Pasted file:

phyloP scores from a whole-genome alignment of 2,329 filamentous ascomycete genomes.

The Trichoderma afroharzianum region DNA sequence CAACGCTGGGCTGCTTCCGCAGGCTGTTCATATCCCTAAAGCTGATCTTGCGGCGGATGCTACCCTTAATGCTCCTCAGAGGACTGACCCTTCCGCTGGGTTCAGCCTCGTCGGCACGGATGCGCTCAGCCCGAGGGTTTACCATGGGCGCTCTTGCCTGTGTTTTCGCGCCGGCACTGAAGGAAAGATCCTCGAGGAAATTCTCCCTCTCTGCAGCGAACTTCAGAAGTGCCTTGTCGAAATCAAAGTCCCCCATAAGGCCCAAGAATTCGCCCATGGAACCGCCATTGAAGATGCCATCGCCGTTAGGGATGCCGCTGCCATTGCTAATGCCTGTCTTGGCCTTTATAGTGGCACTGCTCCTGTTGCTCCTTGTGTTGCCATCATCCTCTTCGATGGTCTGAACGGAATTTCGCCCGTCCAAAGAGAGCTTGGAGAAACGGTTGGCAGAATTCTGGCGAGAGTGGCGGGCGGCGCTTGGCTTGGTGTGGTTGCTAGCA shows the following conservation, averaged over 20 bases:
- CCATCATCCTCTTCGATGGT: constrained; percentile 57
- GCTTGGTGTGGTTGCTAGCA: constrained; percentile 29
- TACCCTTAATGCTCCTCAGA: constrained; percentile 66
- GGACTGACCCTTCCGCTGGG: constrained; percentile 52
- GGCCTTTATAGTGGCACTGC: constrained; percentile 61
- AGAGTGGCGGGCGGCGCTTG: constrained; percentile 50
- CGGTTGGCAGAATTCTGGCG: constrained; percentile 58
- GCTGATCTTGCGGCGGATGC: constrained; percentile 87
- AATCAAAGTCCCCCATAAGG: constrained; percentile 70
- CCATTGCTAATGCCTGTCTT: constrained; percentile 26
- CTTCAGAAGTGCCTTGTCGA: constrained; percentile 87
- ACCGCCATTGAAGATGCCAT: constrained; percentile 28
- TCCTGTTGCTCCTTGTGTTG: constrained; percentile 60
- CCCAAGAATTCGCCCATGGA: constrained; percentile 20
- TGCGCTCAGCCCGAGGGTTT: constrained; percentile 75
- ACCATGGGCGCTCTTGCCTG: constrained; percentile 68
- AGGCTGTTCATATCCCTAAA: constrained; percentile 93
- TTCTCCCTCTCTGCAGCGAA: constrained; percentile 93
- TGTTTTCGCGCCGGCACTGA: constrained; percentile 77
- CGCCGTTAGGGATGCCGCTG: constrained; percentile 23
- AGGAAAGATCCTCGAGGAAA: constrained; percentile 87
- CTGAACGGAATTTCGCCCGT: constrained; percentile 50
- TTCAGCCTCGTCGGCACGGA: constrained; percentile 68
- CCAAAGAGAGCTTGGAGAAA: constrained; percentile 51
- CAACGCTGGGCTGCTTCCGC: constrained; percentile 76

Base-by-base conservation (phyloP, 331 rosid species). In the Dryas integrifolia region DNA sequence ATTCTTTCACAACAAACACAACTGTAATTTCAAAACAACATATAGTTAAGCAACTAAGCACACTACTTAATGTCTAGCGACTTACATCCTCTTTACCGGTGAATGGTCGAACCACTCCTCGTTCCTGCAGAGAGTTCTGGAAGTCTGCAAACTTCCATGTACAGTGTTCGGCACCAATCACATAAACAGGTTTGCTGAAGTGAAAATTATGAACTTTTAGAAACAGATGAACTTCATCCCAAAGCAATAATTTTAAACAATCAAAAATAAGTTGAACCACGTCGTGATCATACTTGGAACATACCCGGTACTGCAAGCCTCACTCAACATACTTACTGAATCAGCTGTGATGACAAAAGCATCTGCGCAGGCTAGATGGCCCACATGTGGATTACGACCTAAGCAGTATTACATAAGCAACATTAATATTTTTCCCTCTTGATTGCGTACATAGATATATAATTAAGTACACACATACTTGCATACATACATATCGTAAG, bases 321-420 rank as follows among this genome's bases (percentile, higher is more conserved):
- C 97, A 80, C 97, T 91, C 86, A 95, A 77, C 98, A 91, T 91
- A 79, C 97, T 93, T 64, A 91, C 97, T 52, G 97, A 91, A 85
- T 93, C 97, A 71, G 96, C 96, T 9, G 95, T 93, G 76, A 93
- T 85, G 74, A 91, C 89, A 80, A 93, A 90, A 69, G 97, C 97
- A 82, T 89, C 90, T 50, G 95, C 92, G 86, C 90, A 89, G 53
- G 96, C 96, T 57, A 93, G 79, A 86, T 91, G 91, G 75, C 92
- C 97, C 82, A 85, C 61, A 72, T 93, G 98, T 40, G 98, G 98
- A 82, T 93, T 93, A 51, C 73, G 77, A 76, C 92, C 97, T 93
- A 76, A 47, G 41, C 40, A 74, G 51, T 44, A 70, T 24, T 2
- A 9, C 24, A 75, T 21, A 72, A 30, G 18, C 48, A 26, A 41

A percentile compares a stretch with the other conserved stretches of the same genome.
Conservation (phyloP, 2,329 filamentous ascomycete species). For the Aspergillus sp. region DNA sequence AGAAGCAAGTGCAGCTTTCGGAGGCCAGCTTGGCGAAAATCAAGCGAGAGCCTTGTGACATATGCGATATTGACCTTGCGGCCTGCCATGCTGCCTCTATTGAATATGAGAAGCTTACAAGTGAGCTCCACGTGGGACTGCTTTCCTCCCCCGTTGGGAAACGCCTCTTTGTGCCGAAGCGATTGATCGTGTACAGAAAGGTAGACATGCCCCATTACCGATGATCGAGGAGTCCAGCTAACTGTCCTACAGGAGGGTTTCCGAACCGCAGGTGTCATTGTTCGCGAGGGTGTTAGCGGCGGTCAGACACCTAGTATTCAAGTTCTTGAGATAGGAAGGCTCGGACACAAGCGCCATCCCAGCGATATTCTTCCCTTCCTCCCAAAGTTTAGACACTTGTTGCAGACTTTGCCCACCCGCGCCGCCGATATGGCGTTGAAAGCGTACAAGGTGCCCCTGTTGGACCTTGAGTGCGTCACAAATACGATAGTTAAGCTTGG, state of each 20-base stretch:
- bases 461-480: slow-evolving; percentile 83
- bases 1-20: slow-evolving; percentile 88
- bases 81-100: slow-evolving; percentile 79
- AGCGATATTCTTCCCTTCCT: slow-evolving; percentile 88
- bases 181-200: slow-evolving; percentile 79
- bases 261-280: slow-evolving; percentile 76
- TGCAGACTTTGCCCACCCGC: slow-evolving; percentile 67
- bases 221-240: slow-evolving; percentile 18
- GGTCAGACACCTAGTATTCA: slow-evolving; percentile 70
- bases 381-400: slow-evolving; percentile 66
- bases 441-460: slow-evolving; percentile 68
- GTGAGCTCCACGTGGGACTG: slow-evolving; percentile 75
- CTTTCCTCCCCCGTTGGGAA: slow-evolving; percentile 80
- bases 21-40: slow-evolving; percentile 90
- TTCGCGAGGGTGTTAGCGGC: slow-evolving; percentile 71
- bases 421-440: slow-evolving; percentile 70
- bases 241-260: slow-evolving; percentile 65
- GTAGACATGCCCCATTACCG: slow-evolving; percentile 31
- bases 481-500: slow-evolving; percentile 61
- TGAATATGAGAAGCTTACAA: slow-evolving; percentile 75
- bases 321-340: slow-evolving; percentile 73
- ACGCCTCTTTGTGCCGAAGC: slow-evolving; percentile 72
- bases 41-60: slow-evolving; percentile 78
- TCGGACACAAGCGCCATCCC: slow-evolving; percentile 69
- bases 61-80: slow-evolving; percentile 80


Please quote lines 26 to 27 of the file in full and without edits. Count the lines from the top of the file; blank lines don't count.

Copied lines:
- CCAAAGAGAGCTTGGAGAAA: constrained; percentile 51
- CAACGCTGGGCTGCTTCCGC: constrained; percentile 76